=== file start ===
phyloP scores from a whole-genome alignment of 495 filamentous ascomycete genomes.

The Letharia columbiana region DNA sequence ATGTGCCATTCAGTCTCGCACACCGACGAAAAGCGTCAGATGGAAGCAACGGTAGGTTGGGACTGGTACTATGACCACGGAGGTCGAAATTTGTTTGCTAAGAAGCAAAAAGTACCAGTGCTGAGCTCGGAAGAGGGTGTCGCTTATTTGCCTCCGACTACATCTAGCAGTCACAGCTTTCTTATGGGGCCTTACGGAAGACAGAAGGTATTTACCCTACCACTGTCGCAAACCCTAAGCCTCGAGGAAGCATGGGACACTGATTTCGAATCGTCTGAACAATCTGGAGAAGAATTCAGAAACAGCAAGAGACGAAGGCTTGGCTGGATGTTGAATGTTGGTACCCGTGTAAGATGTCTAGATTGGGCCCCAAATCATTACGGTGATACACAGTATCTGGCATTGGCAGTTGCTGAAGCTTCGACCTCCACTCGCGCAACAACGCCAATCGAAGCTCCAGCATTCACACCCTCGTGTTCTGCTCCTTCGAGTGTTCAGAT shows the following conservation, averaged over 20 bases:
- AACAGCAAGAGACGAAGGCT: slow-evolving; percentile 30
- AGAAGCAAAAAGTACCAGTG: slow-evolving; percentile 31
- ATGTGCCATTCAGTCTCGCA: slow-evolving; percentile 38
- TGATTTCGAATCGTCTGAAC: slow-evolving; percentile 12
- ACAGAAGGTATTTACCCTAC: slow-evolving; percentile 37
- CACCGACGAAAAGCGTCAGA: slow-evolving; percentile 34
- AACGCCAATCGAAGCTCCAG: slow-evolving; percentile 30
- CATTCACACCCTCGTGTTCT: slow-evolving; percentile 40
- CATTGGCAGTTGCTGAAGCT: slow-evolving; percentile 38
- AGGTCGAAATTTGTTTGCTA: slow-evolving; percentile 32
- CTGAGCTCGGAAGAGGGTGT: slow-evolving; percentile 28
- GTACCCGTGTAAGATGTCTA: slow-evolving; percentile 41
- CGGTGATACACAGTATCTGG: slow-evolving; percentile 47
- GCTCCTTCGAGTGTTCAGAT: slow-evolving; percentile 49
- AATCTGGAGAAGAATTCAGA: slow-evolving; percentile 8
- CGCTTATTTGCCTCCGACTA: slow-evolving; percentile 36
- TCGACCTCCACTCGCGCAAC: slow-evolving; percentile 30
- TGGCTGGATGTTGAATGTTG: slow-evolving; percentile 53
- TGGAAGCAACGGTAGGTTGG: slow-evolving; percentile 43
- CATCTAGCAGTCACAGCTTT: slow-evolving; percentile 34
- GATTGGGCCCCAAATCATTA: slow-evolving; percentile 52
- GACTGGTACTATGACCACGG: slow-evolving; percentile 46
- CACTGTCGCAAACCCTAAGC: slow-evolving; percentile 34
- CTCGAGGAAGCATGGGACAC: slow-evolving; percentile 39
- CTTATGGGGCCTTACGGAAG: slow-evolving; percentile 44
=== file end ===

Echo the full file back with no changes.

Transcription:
phyloP scores from a whole-genome alignment of 495 filamentous ascomycete genomes.

The Letharia columbiana region DNA sequence ATGTGCCATTCAGTCTCGCACACCGACGAAAAGCGTCAGATGGAAGCAACGGTAGGTTGGGACTGGTACTATGACCACGGAGGTCGAAATTTGTTTGCTAAGAAGCAAAAAGTACCAGTGCTGAGCTCGGAAGAGGGTGTCGCTTATTTGCCTCCGACTACATCTAGCAGTCACAGCTTTCTTATGGGGCCTTACGGAAGACAGAAGGTATTTACCCTACCACTGTCGCAAACCCTAAGCCTCGAGGAAGCATGGGACACTGATTTCGAATCGTCTGAACAATCTGGAGAAGAATTCAGAAACAGCAAGAGACGAAGGCTTGGCTGGATGTTGAATGTTGGTACCCGTGTAAGATGTCTAGATTGGGCCCCAAATCATTACGGTGATACACAGTATCTGGCATTGGCAGTTGCTGAAGCTTCGACCTCCACTCGCGCAACAACGCCAATCGAAGCTCCAGCATTCACACCCTCGTGTTCTGCTCCTTCGAGTGTTCAGAT shows the following conservation, averaged over 20 bases:
- AACAGCAAGAGACGAAGGCT: slow-evolving; percentile 30
- AGAAGCAAAAAGTACCAGTG: slow-evolving; percentile 31
- ATGTGCCATTCAGTCTCGCA: slow-evolving; percentile 38
- TGATTTCGAATCGTCTGAAC: slow-evolving; percentile 12
- ACAGAAGGTATTTACCCTAC: slow-evolving; percentile 37
- CACCGACGAAAAGCGTCAGA: slow-evolving; percentile 34
- AACGCCAATCGAAGCTCCAG: slow-evolving; percentile 30
- CATTCACACCCTCGTGTTCT: slow-evolving; percentile 40
- CATTGGCAGTTGCTGAAGCT: slow-evolving; percentile 38
- AGGTCGAAATTTGTTTGCTA: slow-evolving; percentile 32
- CTGAGCTCGGAAGAGGGTGT: slow-evolving; percentile 28
- GTACCCGTGTAAGATGTCTA: slow-evolving; percentile 41
- CGGTGATACACAGTATCTGG: slow-evolving; percentile 47
- GCTCCTTCGAGTGTTCAGAT: slow-evolving; percentile 49
- AATCTGGAGAAGAATTCAGA: slow-evolving; percentile 8
- CGCTTATTTGCCTCCGACTA: slow-evolving; percentile 36
- TCGACCTCCACTCGCGCAAC: slow-evolving; percentile 30
- TGGCTGGATGTTGAATGTTG: slow-evolving; percentile 53
- TGGAAGCAACGGTAGGTTGG: slow-evolving; percentile 43
- CATCTAGCAGTCACAGCTTT: slow-evolving; percentile 34
- GATTGGGCCCCAAATCATTA: slow-evolving; percentile 52
- GACTGGTACTATGACCACGG: slow-evolving; percentile 46
- CACTGTCGCAAACCCTAAGC: slow-evolving; percentile 34
- CTCGAGGAAGCATGGGACAC: slow-evolving; percentile 39
- CTTATGGGGCCTTACGGAAG: slow-evolving; percentile 44